Some trees have upright posture. Others have had scoliosis at some point. Others offer seats or benches, as though welcoming company. Others prefer their brances to grow above the level of normal human activity, so that they’re not bothered by our trivialties.
Regardless of appearance, all trees surrender in the same way. They bend in the wind, rather than struggle to remain upright. They remain constant in rain and snow, rather than attempt to escape or avoid it. As the adage goes, “leaves tremble; roots remain still.”
Moreover, trees exist on a timescale far vaster than the human one. Tree wisdom also grows from longevity, the endurance of living in one place. J.R.R. Tolkein beautifully personified this sense of time with Ents:
“For one thing it would take a long while: my name is growing all the time, and
I’ve lived a very long, long time; so my name is like a story. Real names tell you the story of the things they belong to in any language, in the Old Entish as you might say.
It is a lovely language, but it takes a very long time to say anything in it, because we do not say anything in it, unless it is worth taking
a long time to say, and to listen to.” [emphasis added]
With humans, I believe that our truest character is revealed in winter, whether literal or metaphorical. In the comfort of spring or summer conditions, being loving and joyous is easy. In those times, we often do not actually display as much of our character. In other words, having what we want does not require much strength of character to be mature, loving, and generous.
Truly appropriate, then, that winter is a time of introspection, when many set intentions for the seeds to plant in spring. Much more meaningful to gaze inward when one is at the deepest, most genuine, most vulnerable point of self, rather than engaged with the outward, when the leaves are on the branches.
Far more telling is how we live in wintry conditions—if we resist, as humans often do, or surrender, as trees often do. What inspire me most are not people at moments of success or even recovery from failure—because oftentimes people react immaturely after setbacks. I care even less how they celebrate; I am most concerned with how they conduct themselves in adversity. The people who inspire me most are those who, like trees, endure and evolve with grace. Who don’t cave to gut reactions simply for the immediate gratification, without any consideration to later consequences. Who, despite obstacles, betrayals, and challenges, maintain integrity. Who instead of resisting change and impermanence, release attachments and the need for control. Who face their shadows, rather than run from the light that reveals them.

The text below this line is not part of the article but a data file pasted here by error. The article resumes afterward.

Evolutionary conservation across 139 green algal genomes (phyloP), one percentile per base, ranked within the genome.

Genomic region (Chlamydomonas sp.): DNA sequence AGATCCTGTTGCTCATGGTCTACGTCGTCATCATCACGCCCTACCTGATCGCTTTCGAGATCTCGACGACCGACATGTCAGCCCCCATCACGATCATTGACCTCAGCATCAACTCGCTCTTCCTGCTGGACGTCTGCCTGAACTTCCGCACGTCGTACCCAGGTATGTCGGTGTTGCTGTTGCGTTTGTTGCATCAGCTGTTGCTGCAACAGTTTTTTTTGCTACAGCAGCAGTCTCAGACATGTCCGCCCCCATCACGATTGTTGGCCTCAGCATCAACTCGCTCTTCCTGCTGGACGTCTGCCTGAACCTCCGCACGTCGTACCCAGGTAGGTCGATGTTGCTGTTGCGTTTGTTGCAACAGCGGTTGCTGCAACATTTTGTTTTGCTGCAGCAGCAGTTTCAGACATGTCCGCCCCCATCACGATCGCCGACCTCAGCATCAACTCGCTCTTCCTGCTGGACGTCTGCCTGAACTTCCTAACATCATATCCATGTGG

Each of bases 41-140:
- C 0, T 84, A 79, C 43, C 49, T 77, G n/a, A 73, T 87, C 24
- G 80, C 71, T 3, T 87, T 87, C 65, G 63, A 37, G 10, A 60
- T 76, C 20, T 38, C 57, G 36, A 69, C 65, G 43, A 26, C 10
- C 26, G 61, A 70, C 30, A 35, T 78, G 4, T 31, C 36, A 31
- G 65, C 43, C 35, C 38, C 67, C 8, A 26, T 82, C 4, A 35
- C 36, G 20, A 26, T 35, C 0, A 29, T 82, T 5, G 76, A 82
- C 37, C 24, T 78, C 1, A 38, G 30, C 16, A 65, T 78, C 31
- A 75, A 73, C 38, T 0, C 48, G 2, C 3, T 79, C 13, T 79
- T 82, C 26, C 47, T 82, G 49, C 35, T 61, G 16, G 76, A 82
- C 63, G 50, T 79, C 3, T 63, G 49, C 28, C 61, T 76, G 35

We are most distinct, most truly ourselves, when our spines are uncloaked. And the power of our endurance over many seasons determines how we grow.
“Trees are sanctuaries. Whoever knows how to speak to them, whoever knows
how to listen to them, can learn the truth. They do not preach learning and precepts,
they preach undeterred by particulars, the ancient law of life.” ~ Hermann Hesse
∞ Thanks as always to Rhonda Hobgood for generously sharing her photos. Also huge thanks to Maya Lemberg, who, when I requested out of nowhere for a gingko photo, provided one.
SK © 2012